Areport prepared for Prime Minister Hun Sen and obtained by the Post documents
widespread land grabbing in Siem Reap province and calls for the prosecution of
those involved in the illegal deals.
Written by Vann Sophanna, director
of the Forestry Administration's northern region, the January 2005 report claims
that more than half of Banteay Srey district's 29,000 hectares of Permanent
Forest Estate (PFE) have been illegally claimed by private
PFEs are defined as forested areas that can only be managed by
the government, concession holders, local communities or "other forest users"
for the purpose of long-term sustainability.
Sophanna insists that
landholders who have bought or taken lands defined as PFE must return their
plots to the state or face legal action.
"I think that a public awareness
campaign about forestry has not stopped the land grabs. Therefore, from now we
have to take legal action against those powerful individuals and the rich," he
Sophanna investigated land ownership in Khnar Sanday, Rumchek,
Preah Dak, Thbang and Ta Ek communes, all located north of the Angkor
His report named 97 people who said they owned a
combined total of 2,483 hectares of protected land. A further 14,616 hectares
were claimed by unidentified parties. Most of the identified landowners were
from Phnom Penh.
The report included a map of the areas illegally
acquired (see page 2), photographs of bulldozers clearing forested land and
numerous thumb-printed complaints from locals angry about being denied access to
land that previously sustained their livelihoods.
Sophanna said that as
property values increased, those with power and money were using local officials
to claim the land, which was sometimes occupied or used by local communities.
The 2002 Forestry Law gives ownership of all "forested" lands to the
government. It doesn't, however, give a clear definition of what is meant by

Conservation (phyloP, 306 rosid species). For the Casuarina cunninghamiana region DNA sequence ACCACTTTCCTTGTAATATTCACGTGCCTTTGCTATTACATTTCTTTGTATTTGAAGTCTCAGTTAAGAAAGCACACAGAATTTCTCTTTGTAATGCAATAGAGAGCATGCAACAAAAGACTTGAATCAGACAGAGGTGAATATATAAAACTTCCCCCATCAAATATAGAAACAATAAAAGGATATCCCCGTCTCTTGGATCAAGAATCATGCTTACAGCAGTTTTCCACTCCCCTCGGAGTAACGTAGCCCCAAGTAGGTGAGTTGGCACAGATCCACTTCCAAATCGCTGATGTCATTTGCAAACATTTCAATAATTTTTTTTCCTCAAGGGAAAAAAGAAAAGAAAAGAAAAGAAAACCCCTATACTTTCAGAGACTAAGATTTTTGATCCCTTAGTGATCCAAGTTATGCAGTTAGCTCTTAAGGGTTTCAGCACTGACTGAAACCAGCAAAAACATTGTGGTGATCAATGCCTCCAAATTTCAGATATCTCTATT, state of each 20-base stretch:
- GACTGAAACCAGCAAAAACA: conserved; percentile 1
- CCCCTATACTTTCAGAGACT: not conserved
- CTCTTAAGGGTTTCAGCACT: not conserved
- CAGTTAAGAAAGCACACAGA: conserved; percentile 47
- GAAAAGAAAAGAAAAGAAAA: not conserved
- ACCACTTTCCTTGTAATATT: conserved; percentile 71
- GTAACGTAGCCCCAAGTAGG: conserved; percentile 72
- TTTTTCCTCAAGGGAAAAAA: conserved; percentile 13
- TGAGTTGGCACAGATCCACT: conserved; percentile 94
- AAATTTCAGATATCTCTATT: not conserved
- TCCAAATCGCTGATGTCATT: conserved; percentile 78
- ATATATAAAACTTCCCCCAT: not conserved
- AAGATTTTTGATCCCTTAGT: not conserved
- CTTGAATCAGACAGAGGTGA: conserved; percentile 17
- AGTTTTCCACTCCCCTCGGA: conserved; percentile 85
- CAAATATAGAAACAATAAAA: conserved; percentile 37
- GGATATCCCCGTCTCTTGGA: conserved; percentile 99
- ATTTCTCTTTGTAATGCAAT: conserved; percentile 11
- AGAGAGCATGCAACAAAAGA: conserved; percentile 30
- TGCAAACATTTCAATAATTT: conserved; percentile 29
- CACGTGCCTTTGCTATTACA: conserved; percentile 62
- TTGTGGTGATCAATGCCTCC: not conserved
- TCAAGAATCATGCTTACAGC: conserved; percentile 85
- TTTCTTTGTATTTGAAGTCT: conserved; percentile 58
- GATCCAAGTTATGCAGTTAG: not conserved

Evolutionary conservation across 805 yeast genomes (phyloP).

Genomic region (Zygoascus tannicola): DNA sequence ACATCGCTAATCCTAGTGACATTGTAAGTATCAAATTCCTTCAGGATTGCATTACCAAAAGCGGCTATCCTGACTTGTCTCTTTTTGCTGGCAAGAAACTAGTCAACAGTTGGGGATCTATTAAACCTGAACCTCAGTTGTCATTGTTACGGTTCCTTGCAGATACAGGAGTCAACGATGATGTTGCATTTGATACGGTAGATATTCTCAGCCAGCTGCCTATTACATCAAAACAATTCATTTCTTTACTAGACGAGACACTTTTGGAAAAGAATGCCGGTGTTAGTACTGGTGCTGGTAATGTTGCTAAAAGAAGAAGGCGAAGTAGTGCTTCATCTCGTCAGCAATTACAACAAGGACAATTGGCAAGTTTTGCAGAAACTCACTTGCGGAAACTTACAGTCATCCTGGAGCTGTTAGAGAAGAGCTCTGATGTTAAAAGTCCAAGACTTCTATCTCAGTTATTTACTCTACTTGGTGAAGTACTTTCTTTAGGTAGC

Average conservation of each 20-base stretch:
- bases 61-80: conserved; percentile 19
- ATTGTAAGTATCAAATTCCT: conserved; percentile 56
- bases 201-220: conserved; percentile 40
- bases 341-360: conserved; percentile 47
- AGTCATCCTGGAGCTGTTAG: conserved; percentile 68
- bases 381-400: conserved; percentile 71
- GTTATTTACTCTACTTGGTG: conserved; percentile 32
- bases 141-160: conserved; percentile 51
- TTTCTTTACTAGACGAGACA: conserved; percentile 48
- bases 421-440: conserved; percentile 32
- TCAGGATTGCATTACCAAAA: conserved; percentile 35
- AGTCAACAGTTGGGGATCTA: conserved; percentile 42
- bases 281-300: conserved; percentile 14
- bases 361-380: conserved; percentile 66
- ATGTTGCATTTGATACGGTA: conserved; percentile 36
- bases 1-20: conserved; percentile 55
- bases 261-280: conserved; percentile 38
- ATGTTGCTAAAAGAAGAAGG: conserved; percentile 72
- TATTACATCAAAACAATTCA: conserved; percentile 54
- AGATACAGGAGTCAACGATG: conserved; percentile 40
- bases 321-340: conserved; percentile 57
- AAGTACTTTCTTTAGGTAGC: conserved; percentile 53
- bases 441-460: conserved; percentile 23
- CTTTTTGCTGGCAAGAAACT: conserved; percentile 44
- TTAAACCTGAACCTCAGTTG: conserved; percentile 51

"forested". As a result, many are eager to claim ownership of land not yet
demarcated and clear it before a stricter interpretation of the law is
Some landholders gained approval from village, commune or
district chiefs to have cadastral officials survey PFE lands and produce land
titles. Others hired local villagers to clear the forest and sell it on behalf
of the landowner.
Un Vong, district governor of Banteay Srei, refuted the
results of the report, telling the Post April 19 that no land grabbing was
occurring in his district.
His name, however, appears on a document dated
July 1, 2004, transferring a 440-hectare plot from "villagers" to "Miss Um
The document also bears official stamps and signatures from the
chiefs of Khnar Sanday and Rumchek communes, where the land is located.
When pressed for details about the documents, Vong, speaking by
telephone, said that he did not want to confirm anything, suggested the Post
come to Banteay Srey and then hung up.
About 185 villagers from Khnar
Sanday and Rumchek commune said their living conditions were affected by the
illegal deals and thumb printed an appeal for the government to reclaim the
Sophanna, who is also an advisor to Senate president Chea Sim,
compiled the 85-page report after an April 31, 2004, speech by Hun Sen. At the
time, Hun Sen urged the rich and powerful to give up any land they had acquired
Other provincial authorities had failed to heed the prime
minister's call to protect state-owned land.
Rampant land snatching would
have long-term effects for the population in Siem Reap and its tourism industry,
"I think that within the next 15 years there will be no
water to use, and the temples will also be affected when there is no forest to
protect them," he said.